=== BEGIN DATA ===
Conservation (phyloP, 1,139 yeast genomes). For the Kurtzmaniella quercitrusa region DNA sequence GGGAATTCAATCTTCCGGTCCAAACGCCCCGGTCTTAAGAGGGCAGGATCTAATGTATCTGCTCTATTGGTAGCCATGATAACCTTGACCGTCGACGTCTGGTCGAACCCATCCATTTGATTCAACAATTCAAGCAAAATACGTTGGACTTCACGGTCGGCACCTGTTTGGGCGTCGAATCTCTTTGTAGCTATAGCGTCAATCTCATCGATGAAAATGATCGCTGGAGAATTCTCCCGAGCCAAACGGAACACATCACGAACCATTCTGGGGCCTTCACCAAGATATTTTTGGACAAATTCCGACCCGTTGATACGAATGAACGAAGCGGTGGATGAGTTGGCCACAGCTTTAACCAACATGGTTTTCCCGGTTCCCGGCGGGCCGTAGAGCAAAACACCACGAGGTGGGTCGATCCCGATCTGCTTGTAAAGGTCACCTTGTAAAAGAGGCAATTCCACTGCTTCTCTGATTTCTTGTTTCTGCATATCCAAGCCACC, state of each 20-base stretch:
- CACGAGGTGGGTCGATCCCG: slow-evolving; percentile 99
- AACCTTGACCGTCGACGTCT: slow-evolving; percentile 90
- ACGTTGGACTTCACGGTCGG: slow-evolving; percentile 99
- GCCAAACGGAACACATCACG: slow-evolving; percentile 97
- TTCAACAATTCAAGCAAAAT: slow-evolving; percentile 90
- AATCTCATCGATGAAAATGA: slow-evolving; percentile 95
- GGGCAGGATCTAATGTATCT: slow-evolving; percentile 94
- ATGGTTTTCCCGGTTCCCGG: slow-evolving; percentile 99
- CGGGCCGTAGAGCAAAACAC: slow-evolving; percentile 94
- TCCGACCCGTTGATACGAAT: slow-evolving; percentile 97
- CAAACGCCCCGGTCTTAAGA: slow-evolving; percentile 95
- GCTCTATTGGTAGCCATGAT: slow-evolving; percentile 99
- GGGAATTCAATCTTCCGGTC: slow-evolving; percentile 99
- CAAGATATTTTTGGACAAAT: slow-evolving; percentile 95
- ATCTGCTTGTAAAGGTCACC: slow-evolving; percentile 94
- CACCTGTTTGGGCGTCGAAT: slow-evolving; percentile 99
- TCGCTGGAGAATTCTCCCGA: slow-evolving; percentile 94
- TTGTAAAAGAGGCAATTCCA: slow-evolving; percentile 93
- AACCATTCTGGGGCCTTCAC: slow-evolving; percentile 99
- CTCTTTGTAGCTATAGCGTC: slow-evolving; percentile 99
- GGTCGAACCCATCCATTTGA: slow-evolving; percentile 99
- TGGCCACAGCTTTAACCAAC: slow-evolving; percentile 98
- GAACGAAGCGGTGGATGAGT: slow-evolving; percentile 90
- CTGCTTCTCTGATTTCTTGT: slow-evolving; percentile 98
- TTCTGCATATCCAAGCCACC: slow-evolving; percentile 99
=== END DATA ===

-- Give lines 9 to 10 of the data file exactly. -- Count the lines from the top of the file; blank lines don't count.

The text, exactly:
- ATGGTTTTCCCGGTTCCCGG: slow-evolving; percentile 99
- CGGGCCGTAGAGCAAAACAC: slow-evolving; percentile 94